Scientists show that succinate, small molecule identifiable in plasma, helps predict cardiovascular disease

Universidad de Granada

Researchers from the University of Granada and the Institut d’Investigació Sanitària Pere Virgili (Tarragona) have identified that the levels of a small molecule, succinate, found in plasma could help identify those young people at high risk of cardiovascular disease

The study offers fresh insights in the field of cardiovascular risk biomarkers among the young, and could be key for the development of new therapies to combat obesity and diabetes

A study conducted by researchers from the University of Granada (UGR), in collaboration with researchers from the Institut d’Investigació Sanitària Pere Virgili (IISPV), Tarragona, has identified that the level of circulating succinate-a small molecule identifiable in plasma-could be used for the early identification of individuals with a higher risk of developing cardiovascular disease. The work has been published in the journal Cardiovascular Diabetology, whichspecialises in the study of diabetes and cardiovascular disorders.

Cardiovascular disease is the leading cause of death in the world. Globally, it is estimated that each year about 18 million die people as a result of cardiovascular diseases. In Spain alone, about 120,000 deaths are attributed to it annually. One of the most alarming statistics is that the incidence of cardiovascular disease is increasing among the youngest sectors of the population. Hence, there is an imperative need to implement new tools to identify those individuals with a higher risk of developing this disease in the future.

Why succinate?

Succinate is traditionally known for its role as an energy-producing molecule in the Krebs cycle (via the metabolic pathway-that is, a series of chemical reactions that are part of the cellular respiration of all cells that use oxygen). However, it has recently been shown that succinate is also a key molecule in the regulation of the metabolism that plays a role in signalling and communication processes outside the cell, similar to that of hormones and other cytokines.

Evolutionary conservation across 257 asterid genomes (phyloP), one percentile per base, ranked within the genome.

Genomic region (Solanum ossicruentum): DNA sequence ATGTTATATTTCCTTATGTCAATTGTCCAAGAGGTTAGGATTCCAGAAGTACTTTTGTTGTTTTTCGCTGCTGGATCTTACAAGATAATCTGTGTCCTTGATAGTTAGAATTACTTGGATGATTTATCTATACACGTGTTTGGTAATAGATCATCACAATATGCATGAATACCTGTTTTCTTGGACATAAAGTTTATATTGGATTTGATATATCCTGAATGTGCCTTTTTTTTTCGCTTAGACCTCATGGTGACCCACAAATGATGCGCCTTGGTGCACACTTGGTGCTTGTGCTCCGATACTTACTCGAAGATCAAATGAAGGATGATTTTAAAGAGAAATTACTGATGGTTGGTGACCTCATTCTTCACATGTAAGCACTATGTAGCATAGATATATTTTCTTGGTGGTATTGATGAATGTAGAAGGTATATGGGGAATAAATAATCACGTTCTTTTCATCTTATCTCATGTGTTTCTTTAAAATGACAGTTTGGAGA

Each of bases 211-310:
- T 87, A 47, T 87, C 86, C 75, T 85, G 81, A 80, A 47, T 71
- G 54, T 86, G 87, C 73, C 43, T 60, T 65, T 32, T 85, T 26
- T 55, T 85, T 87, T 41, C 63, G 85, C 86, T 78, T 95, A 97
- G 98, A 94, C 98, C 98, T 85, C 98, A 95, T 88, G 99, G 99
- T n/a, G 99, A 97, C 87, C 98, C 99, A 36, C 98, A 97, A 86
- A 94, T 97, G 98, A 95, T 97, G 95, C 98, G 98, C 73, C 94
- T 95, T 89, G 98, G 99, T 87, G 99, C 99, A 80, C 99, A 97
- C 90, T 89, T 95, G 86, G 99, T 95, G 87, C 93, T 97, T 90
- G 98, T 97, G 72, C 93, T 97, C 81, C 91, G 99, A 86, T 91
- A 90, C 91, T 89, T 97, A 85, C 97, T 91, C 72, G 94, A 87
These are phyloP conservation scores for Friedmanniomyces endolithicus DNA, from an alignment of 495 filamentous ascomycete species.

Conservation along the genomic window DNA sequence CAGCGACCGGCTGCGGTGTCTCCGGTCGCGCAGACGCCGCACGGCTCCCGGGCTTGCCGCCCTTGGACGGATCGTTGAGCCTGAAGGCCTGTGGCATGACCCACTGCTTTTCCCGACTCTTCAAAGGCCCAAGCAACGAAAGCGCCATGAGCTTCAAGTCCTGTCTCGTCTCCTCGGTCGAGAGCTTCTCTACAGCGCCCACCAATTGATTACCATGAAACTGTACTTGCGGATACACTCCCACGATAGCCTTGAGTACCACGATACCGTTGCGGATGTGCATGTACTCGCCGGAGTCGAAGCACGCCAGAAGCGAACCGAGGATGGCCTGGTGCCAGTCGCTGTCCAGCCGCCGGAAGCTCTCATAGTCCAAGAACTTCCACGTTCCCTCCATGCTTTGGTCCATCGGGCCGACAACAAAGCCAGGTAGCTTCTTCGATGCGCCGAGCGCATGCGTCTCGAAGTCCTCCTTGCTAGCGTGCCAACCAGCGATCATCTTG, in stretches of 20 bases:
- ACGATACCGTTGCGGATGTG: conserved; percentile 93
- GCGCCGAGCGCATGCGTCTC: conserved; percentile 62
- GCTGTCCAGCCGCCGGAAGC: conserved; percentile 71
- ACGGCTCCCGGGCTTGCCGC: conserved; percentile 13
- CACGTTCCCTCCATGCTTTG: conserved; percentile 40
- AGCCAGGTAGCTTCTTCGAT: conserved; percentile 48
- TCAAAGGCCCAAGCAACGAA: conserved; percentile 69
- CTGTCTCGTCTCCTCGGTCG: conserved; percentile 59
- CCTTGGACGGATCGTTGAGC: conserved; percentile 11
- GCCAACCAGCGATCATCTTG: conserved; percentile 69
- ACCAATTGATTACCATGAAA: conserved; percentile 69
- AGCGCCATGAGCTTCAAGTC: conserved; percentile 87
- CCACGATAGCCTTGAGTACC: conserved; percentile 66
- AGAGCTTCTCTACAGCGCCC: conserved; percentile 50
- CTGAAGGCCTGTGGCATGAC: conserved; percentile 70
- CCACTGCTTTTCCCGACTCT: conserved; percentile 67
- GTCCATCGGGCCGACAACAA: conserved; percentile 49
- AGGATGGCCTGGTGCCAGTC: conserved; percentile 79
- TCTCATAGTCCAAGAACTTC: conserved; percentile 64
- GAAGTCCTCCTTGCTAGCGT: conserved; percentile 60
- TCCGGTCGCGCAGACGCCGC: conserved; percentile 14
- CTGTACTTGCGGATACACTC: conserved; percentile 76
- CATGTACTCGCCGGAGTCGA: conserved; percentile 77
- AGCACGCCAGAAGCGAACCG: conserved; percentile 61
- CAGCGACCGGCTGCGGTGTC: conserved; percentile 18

In a previous study led by Dr. Sonia Fernández-Veledo-head of the IISPV’s DIAMET Research Group on Diabetes and Metabolic Diseases and of the ‘CIBER of Diabetes and Associated Metabolic Diseases’ (CIBERDEM)-it was observed that the circulating succinate levels were elevated in individuals with cardiometabolic and inflammatory diseases, such as obesity and type-2 diabetes.

This group also demonstrated that succinate levels were linked to a greater abundance of bacteria in the gut microbiota that produce this molecule as a product of their metabolism. Other studies have found that succinate activates brown adipose tissue, a type of fat that is associated with better cardiovascular health. For all these reasons, the involvement of succinate in metabolism and its relationship with health and disease have resulted in an exponential increase in scholarly interest in this molecule.